Destroyed by - Sunlight.

IMDB rating 8.0

The film was remade by Werner Herzog in 1979 starring Klaus Kinski.

Dracula (1931) lobby card
Dracula (1931) lobby card
Bela Lugosi as Dracula (1931)
Bela Lugosi as Dracula (1931)

Dracula (1931) Directed by Tod Browning. 75mins.

Bela Lugosi - Count Dracula
Helen Chandler - Mina
David Manners - John Harker
Dwight Frye - Renfield
Edward Van Sloan - Professor Van Helsing
Herbert Bunston - Doctor Seward

Dracula: I am Dracula. I bid you welcome.
[wolves howl]
Dracula: Listen to them. Children of the night. What music they make.
Renfield: Why er... yes.
Dracula: This is very old wine. I hope you will like it.
Renfield: Aren't you drinking?
Dracula: I never drink... wine.

The film that made Bela Lugosi (1882-1956) a household name and a horror legend. The first of the Universal Studios series of horror classics of the 30's and 40's.

Lugosi had first played the role on Broadway in the play 'Dracula' which opened in 1927 and run for 261 performances. Lon Chaney was rumoured to be director Tod Brownings first choice to play the Count in the movie version, but Chaney died in August 1930 before production of the film began.

Dracula: For one who has not lived even a single lifetime, you're a wise man, Van Helsing.

Unfortunately for Lugosi playing Dracula was a double-edged sword, it made him famous but he was typecast as a horror actor and people saw him only as Dracula.

Destroyed by - a stake through the heart, off screen, by Van Helsing.

IMDB rating 7.6

Dracula's Daughter (1936) poster
Dracula's Daughter (1936) poster

Dracula's Daughter (1936) Directed by Lambert Hillyer. 71mins.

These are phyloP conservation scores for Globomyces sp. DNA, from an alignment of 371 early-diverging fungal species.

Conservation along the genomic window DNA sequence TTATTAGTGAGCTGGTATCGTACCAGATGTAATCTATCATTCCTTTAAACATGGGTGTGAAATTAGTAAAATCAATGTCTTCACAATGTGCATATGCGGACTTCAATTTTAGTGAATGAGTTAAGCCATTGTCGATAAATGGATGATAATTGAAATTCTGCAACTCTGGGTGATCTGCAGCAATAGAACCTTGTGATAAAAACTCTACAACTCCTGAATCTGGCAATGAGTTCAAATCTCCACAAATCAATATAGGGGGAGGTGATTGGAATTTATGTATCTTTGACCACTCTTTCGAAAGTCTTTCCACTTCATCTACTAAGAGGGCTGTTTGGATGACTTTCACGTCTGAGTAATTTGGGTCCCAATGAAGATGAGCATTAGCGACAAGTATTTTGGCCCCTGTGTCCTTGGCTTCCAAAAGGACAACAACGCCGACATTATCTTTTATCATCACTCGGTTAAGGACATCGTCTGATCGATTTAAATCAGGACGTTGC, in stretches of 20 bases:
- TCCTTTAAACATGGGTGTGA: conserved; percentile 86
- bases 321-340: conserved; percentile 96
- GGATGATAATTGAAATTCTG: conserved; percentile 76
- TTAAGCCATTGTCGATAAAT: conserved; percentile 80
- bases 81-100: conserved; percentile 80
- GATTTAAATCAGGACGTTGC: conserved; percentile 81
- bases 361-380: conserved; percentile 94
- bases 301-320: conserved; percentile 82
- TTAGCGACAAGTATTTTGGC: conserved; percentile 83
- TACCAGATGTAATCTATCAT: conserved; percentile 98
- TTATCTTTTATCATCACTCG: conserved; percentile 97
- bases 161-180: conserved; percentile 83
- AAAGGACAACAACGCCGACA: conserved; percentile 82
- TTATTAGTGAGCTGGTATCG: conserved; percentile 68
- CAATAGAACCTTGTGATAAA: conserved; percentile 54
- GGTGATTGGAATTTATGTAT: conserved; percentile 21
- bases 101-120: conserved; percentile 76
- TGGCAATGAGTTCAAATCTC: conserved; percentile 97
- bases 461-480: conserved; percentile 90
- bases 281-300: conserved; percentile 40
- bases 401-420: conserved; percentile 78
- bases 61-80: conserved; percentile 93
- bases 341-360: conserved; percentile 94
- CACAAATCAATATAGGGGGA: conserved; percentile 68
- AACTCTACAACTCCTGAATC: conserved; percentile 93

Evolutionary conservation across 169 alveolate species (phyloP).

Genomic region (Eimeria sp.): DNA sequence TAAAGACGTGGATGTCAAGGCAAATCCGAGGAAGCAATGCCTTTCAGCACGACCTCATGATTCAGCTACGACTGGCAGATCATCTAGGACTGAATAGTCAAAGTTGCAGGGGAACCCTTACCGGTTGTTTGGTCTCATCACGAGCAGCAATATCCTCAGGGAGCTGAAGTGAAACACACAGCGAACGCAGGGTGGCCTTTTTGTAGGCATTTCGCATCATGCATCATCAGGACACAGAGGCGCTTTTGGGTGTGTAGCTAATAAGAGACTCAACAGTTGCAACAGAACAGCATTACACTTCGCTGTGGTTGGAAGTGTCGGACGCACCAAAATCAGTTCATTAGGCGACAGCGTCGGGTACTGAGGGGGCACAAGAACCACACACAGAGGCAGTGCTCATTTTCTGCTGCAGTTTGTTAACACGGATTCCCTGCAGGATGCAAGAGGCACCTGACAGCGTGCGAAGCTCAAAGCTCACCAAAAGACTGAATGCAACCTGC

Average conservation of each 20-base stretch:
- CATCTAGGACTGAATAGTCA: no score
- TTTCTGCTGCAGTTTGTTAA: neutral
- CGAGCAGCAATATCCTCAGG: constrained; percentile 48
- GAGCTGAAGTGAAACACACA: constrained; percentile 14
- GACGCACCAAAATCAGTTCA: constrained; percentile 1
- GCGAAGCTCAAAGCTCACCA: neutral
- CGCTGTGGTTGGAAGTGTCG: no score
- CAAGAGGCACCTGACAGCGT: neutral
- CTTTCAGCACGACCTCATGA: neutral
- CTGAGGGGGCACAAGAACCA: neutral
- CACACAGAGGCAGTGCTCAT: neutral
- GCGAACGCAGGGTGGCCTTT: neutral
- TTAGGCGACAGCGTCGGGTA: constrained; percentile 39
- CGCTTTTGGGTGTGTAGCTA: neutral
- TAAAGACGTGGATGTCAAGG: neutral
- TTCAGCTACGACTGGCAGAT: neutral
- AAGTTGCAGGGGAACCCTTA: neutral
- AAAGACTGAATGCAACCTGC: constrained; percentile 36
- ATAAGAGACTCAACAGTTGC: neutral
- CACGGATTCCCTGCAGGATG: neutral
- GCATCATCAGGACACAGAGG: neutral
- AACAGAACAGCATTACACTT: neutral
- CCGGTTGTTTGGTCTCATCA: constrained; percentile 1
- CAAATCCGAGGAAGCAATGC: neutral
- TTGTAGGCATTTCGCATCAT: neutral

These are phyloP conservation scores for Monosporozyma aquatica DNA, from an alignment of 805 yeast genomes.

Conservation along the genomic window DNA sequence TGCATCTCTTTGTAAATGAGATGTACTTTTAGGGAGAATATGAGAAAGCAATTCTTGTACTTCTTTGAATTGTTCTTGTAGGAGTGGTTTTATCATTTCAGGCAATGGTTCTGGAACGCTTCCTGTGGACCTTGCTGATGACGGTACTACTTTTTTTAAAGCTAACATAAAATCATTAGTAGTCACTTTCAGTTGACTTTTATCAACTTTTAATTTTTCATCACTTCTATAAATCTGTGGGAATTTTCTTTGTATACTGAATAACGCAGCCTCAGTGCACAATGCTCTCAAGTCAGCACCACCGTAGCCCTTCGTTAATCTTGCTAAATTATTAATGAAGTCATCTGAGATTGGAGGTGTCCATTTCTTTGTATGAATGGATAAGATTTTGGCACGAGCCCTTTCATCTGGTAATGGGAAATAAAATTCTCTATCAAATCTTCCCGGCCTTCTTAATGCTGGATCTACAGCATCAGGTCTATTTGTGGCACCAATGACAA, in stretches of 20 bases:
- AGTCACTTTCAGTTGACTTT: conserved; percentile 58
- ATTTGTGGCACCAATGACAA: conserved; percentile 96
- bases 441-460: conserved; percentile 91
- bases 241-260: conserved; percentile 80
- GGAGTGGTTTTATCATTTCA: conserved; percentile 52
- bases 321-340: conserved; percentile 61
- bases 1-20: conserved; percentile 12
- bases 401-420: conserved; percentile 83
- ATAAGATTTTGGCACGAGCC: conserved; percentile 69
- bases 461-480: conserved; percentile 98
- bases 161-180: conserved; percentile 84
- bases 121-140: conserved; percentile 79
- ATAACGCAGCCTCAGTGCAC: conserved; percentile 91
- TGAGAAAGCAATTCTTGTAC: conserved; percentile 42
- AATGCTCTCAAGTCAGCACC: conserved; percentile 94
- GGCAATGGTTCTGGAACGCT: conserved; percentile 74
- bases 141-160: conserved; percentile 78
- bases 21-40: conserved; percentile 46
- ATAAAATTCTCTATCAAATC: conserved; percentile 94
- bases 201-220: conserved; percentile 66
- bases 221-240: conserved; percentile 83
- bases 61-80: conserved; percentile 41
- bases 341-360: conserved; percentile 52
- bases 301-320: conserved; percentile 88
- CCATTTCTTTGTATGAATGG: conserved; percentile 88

Gloria Holden - Countess Marya Zaleska
Otto Kruger - Jeffrey Garth
Marguerite Churchill - Janet
Edward Van Sloan - Prof. Van Helsing
Gilbert Emery - Sir Basil Humphrey
Irving Pichel - Sandor

Not strictly a Dracula movie but it is a direct sequel to Universal's 1931 classic and Edward Van Sloan reprises the role of Van Helsing.

The film starts moments after the Count had been destroyed by Van Helsing, but the Professor discovers that Dracula had a daughter! Countess Marya Zaleska (Gloria Holden).

Destroyed by - an arrow through the heart by her manservant.

Van Helsing: She was beautiful when she died, a hundred years ago.

IMDB rating 6.4

Son of Dracula (1943)
Son of Dracula (1943)

Son of Dracula (1943) Directed by Robert Siodmak. 80mins.

Lon Chaney Jr. - Count Dracula / Count Alucard
Robert Paige - Frank Stanley
Louise Allbritton - Katherine Caldwell
Evelyn Ankers - Claire Caldwell
Frank Craven - Dr. Harry Brewster
J. Edward Bromberg - Prof. Lazlo
Samuel S. Hinds - Judge Simmons

Lon Chaney Jr (1906-1973) plays Dracula, out of Europe for the first time and now relocated in New Orleans, using the name Count Alucard ('Dracula' in reverse).